Lisa heads Cone's award-winning sustainability strategy & communications team. She has more than 15 years of experienceadvancing sustainability/corporate responsibility through strategic planning, executive communications, issues managements, media relations, and stakeholder engagement in both public and private sectors. Prior to joining Cone, Lisa was an EVP and regional practice leader in Edelman's Business + Social Purpose group. As a sustainability consultant, Lisa has collaborated with a diverse group of clients including Converse, CVS, Hilton, HP, Mars, PwC, Quaker, SC Johnson, Target, Timberland, U.S. Bank, Visa, Wrigley, and Xylem to integrate sustainability within business strategy, influence engagement and communication.

Cone Communications is a public relations and marketing agency that specializes in corporate responsibility communications and strategy. Cone is also famous for its series of studies on consumer expectations of responsible business, which demonstrate that consumers globally believe companies have an explicit responsibility to drive social and environmental change, and to address these issues through their operations, their products and services, and their unique expertise.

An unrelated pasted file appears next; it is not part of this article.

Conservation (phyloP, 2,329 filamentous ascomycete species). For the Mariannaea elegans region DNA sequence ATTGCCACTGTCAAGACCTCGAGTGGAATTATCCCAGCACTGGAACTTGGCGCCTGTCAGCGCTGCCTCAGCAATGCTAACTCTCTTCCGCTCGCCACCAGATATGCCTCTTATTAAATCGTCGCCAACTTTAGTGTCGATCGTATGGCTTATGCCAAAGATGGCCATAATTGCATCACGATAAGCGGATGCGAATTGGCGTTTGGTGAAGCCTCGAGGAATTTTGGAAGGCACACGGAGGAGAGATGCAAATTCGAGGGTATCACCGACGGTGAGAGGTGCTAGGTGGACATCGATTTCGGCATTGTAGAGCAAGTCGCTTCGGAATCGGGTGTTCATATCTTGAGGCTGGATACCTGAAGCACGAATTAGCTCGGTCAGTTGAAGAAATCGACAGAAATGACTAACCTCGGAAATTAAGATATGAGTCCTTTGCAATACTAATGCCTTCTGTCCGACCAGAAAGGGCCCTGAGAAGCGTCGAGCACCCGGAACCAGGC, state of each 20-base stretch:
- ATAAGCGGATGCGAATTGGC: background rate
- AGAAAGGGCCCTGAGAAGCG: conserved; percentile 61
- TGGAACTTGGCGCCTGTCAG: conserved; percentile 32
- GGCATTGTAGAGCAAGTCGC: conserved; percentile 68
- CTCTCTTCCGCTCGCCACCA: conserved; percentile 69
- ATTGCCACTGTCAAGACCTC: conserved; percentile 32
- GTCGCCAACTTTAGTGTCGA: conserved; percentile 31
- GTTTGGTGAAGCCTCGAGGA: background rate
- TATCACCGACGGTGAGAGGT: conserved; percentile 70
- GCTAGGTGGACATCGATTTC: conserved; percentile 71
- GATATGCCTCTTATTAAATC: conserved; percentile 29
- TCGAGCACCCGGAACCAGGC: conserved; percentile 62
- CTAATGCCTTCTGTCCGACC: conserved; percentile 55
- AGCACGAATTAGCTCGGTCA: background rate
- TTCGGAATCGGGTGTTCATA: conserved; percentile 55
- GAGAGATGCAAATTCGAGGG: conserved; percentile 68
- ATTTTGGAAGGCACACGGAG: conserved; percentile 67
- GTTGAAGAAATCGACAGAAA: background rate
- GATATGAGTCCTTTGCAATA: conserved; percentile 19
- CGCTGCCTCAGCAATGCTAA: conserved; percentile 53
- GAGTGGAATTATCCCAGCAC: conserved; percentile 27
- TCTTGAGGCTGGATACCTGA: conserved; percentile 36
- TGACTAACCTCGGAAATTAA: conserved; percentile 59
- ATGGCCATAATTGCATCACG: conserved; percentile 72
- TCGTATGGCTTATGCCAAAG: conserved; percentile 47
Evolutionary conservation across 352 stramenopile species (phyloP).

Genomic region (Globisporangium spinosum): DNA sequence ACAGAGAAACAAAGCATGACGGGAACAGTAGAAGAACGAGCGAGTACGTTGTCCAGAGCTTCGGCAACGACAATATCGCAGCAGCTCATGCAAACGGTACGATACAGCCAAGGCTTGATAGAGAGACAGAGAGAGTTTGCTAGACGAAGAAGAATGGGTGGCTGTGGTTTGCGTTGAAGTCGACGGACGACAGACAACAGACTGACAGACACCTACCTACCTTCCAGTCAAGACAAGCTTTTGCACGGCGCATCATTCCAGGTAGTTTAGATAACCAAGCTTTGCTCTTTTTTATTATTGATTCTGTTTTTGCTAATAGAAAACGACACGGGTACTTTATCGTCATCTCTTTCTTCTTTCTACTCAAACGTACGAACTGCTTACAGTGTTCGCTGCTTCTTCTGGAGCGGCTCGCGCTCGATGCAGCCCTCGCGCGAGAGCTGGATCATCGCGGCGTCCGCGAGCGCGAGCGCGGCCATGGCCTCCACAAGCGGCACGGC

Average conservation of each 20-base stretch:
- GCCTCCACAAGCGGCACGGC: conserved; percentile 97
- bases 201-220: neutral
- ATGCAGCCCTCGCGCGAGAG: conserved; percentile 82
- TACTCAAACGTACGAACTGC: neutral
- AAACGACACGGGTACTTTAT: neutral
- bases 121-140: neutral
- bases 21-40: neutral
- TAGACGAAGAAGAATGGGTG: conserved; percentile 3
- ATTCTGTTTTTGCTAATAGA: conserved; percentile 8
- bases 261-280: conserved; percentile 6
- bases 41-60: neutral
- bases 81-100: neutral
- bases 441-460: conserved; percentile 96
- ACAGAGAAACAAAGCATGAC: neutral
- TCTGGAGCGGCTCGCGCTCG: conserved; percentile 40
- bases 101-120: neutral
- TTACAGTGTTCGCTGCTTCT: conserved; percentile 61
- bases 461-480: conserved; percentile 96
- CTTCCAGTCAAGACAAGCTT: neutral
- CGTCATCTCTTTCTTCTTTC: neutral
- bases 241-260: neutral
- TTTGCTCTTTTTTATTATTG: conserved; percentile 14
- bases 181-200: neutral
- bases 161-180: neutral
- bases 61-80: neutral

Thea Polanic, Conscious Capitalism

Thea Polanic is a passionate advocate for the power of business to crate prosperity, beauty and happiness in the world. She is the Founder and Executive Director of the Chicago Chapter of Conscious Capitalism, Inc. Conscious Capitalism is a movement dedicated to elevating humanity through business, founded by John Mackey, CEO of Whole Foods.

The Chicago Chapter is the first in North America, and in less that 18 months it has grown to more than 1100 members. Under her leadership, the Chicago Chapter produces programs for the general public and private events for senior executives who are committed to leading organizations that are both purposeful and unapologetically profit driven. As a result of her efforts, the international Conscious Capitalism conference has taken place in Chicago for the past two years. Thea is also a member of the global chapter advisory board, which now includes chapters i seven countries on five continents.

Thea is also the Managing Partner of ClearSpace, LLC, a Chicago based consulting firm that helps CEOs transform themselves, their teams, and organizations to meet the challenges of the future and grow and thrive. Over the past 15 years, Thea has worked closely with many senior leadership teams to align their organizations with the principles of Conscious Capitalism: having a higher purpose, creating value for all stakeholders, developing servant leaders, and having health, values-based cultures.